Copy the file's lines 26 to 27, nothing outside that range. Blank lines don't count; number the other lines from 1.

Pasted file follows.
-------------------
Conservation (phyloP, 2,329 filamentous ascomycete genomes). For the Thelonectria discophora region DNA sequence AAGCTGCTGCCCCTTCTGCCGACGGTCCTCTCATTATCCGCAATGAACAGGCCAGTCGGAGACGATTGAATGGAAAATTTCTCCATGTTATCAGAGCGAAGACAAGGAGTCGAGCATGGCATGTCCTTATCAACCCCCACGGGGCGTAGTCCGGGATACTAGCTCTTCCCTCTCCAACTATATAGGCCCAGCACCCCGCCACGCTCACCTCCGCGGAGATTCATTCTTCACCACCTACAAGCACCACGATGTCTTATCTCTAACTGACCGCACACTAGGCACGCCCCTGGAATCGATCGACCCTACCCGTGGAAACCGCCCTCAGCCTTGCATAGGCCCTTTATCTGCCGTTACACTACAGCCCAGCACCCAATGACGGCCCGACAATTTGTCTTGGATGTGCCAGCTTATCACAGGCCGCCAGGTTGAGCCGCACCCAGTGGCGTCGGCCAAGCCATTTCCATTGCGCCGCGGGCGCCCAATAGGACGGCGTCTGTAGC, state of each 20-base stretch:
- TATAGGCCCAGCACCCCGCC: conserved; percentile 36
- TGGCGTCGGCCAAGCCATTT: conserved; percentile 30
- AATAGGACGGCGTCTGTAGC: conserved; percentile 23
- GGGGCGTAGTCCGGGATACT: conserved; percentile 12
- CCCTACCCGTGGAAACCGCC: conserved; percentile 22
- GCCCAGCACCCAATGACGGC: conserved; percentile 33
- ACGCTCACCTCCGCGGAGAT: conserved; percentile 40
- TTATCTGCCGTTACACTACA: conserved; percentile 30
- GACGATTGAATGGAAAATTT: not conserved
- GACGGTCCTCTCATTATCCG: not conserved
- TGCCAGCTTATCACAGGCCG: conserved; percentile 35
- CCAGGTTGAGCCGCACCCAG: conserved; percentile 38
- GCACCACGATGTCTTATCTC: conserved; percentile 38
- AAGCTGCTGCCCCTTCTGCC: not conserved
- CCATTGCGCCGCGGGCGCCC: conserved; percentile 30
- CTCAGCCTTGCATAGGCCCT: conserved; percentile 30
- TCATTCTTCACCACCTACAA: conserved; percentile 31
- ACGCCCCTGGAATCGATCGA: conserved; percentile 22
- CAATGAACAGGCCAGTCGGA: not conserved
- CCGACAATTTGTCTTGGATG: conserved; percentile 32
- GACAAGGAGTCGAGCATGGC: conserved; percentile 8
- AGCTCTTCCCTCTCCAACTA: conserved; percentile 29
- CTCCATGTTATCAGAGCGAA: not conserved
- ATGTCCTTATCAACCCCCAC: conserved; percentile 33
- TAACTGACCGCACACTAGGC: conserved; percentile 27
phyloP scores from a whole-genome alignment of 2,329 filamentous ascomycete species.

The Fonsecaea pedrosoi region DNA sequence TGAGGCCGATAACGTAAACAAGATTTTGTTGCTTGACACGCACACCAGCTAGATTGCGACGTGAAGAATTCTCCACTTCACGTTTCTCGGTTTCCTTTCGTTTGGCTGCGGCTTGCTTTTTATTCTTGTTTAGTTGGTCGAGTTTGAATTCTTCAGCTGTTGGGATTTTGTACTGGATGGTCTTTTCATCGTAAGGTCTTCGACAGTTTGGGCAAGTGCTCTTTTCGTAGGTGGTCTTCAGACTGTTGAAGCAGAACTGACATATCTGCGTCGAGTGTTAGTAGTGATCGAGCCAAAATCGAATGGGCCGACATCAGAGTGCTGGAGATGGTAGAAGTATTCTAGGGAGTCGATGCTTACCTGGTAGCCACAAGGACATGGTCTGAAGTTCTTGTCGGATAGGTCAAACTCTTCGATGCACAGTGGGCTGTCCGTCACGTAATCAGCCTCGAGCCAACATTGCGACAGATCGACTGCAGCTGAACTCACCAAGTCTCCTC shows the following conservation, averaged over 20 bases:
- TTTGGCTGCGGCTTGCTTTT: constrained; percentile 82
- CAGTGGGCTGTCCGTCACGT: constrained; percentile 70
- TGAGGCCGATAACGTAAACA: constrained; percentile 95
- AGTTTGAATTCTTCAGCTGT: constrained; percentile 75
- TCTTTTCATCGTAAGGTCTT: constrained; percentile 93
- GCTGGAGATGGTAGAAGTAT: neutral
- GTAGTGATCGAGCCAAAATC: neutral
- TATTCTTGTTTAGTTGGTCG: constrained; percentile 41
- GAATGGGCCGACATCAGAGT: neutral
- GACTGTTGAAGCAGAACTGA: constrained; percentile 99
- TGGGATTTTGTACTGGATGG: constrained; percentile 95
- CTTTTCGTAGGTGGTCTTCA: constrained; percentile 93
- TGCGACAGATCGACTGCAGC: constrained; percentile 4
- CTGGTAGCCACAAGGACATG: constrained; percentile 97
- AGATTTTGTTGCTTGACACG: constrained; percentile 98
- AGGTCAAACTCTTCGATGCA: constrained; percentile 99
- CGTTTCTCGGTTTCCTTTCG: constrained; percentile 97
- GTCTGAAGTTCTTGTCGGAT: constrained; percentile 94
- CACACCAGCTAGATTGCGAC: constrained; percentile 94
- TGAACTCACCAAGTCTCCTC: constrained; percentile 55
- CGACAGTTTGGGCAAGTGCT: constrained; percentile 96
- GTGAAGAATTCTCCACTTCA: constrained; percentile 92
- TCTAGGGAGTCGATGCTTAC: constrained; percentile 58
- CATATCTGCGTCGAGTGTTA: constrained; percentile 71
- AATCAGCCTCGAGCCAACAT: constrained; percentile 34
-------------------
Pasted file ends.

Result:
- TAACTGACCGCACACTAGGC: conserved; percentile 27
phyloP scores from a whole-genome alignment of 2,329 filamentous ascomycete species.